My youngest daughter, Katy, has been taking art classes at the Cincinnati Art Academy this summer, so I have been duplicating some of her interesting exercises while she’s in bed or not watching.
Last week, her instructor made them engage in some 45-second sketching exercises. Katy and the other students were shown an object and given 45 seconds to sketch it. I was fascinated by how the students could capture the essence of the object in such a short period.
It reminded me of some Zen ink painting I had done in college, but that’s another story.
So I resolved to sketch some of my furniture designs in 45 seconds or less to see what would happen. I have about 20 different forms floating around in my head right now, so I barfed out a few this evening while sitting in a Syracuse, N.Y., hotel room.
After a few crappy attempts I got into a groove. First I drew the floor – that was a huge help. Then I started sketching the elevation.
I tried sketching some orthographic views, but those were more difficult because I fussed over getting the perspective correct instead of capturing the overall form. My best drawings were simple straight-on views of elevation, profile and plan.
And 45 seconds is plenty of time.
I drew these on the back of some old airline boarding passes. I forgot my sketch book.
On Tuesday, for the first time ever, I felt my hand skills fade a bit.
I was chopping half-blind dovetail sockets and I could not get the tail board to lock smoothly and at 90°. I looked down and noticed my hands were trembling. Weird.
It could be that I’m still recovering from a nasty infection that cut me down at Handworks last month. Or that I have an iron or protein deficiency as a result. But at that moment, I thought that dovetailing had evaporated from my hands.
I sat down and thought of R.J. DeCristoforo.
One of the odd aspects of entering the woodworking magazine business in my 20s was that I became the editor for a lot of mature craftsmen. I watched them make the transition from a vibrant maker to someone who struggled at the bench and then turned his efforts to teaching or writing.
Some of them continued to explore the craft in ways that their abilities allowed. Woodworkers who were traditionalists allowed themselves to use more machines and power hand tools. Others explored aspects of furniture design or history. But they were always curious. Always looking to learn something more that could be passed on.
The majority, however, seemed to close up like a paper fan. They guarded the ideas, designs, tools and techniques they developed during their long and fruitful careers. They lashed out with letters at other woodworkers who stole, borrowed or adapted their ideas without due credit. They began writing the same column over and over, like it was a copy-and-paste job.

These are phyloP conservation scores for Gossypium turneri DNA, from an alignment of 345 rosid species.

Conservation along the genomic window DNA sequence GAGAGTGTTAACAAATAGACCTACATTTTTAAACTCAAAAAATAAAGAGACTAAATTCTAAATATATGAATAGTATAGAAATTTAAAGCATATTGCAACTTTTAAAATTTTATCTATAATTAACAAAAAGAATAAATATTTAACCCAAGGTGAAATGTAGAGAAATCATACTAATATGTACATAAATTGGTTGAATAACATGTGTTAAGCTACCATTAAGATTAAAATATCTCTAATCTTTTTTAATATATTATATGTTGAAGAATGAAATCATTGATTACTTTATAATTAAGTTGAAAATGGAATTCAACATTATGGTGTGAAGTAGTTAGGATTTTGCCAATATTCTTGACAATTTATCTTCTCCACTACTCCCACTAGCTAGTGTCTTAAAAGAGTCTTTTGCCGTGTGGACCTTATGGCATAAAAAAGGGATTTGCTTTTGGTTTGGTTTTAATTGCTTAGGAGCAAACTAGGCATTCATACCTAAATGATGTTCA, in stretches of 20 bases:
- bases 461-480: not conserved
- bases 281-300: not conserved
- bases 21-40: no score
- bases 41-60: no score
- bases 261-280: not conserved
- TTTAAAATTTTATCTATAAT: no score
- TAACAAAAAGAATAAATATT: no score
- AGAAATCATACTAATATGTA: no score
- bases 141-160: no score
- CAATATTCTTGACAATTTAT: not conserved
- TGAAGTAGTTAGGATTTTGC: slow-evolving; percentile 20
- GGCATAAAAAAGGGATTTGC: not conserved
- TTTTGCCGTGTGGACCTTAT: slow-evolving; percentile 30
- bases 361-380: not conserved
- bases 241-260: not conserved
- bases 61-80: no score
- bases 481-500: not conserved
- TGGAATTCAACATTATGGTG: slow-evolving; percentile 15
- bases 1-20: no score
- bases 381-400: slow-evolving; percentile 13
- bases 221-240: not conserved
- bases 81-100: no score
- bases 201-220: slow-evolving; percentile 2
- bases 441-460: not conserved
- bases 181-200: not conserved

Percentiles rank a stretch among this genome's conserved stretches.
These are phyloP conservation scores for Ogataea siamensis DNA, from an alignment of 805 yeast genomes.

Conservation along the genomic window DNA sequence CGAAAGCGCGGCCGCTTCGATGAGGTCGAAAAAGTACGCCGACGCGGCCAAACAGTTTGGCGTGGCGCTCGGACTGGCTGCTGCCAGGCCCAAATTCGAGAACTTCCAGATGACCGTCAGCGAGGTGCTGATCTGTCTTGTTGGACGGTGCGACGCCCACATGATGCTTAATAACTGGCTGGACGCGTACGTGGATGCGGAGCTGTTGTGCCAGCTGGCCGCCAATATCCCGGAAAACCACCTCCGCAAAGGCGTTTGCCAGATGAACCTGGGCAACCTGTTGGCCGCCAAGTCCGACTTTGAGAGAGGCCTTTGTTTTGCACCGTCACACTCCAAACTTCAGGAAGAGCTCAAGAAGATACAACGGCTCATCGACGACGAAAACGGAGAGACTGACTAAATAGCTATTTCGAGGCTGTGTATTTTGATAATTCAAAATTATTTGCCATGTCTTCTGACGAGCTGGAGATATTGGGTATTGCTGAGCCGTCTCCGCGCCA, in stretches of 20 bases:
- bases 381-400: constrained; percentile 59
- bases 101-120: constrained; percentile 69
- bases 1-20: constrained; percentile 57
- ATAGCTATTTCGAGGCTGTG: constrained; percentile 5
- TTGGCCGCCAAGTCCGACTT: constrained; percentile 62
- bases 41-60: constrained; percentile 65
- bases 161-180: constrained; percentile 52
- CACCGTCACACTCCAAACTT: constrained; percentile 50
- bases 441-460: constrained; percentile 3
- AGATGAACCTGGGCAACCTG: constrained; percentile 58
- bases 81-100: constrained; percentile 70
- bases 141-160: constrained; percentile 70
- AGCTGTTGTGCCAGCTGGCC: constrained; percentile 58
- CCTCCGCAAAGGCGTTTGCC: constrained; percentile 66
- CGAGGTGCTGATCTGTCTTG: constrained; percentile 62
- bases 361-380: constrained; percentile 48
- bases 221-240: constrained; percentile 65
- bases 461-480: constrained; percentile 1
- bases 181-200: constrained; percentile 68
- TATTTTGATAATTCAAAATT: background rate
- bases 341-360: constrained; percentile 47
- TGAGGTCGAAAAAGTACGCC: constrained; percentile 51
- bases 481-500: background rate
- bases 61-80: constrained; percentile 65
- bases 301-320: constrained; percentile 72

After observing this cycle a few times, I resolved to be R.J. DeCristoforo – or Cris as he preferred to be called. He was a poet (literally) who fell into writing and editing for a staggering number of magazines and books (almost 90 titles). His pioneering work in the radial-arm saw and Shopsmith practically launched those two machines into American garages and basements.
We might snigger today at those machines. But my second machine was a radial-arm saw, and at the time I thought it was way better than my coping saw. Yes, even for ripping.
Near the end of Cris’ life he wrote a column for Popular Woodworking called “Cris Cuts,” which was basically anything he wanted to write about. Even up to his last column he was dreaming up new and different ways to explain the craft to people like myself who weren’t qualified to buff shoes on his radial-arm saw (my grandfather had that attachment!).
And he still kept building right up to the end in 2000.
His wife, Mary, called to tell me the news and I cried at my desk. It’s not cool these days to list Cris as your woodworking hero. But he was mine. And he was my first. Not just for the way he wrote, but for the way he lived out his handmade life and avoided becoming the bitter woodworking crank that I fear I’ll become.
I can still hear him saying on the phone: “It’s Cris! from sunny California!”
This afternoon I took a friend’s advice and ordered a big bloody double cheeseburger for lunch – I don’t eat all that much meat, to be honest. Within about 30 minutes, I wanted a second crack at those dovetails.
If you own “Campaign Furniture,” you might want to visit my other blog where I posted some free full-size scans of the patterns I use to make the seat and the three “pockets” for the stool.
This is made with 8 oz. 10 oz. oiled latigo leather from the Wickett & Craig tannery. Any thickish leather will work, however. I prefer vegetable-tanned hides because they stretch less and age better.
This stool was – sadly – the last one I’ll be making from this old teak. These were the last three sticks that were 24” long and thick enough to turn the 1-1/4”-diameter legs. So now the smell of beetle dung will subside a little more in my shop.
Many woodworkers I know have a similar dream shop. It’s a gorgeous structure deep in the woods, which is surrounded by lakes, fields and wildlife.
When I have this dream, I wake up in a panic.
Growing up in Arkansas with my family’s 84-acre farm inspired me to do only one thing: Move to Chicago. As a writer and woodworker, I prefer the constructed world and its continuous cycle of rebirth and decay. Industrial ruins, overgrown bridges, and neglect set my mind reeling.
The only question is: How much entropy can Lucy and I stand? We might have our answer at 5 p.m. today.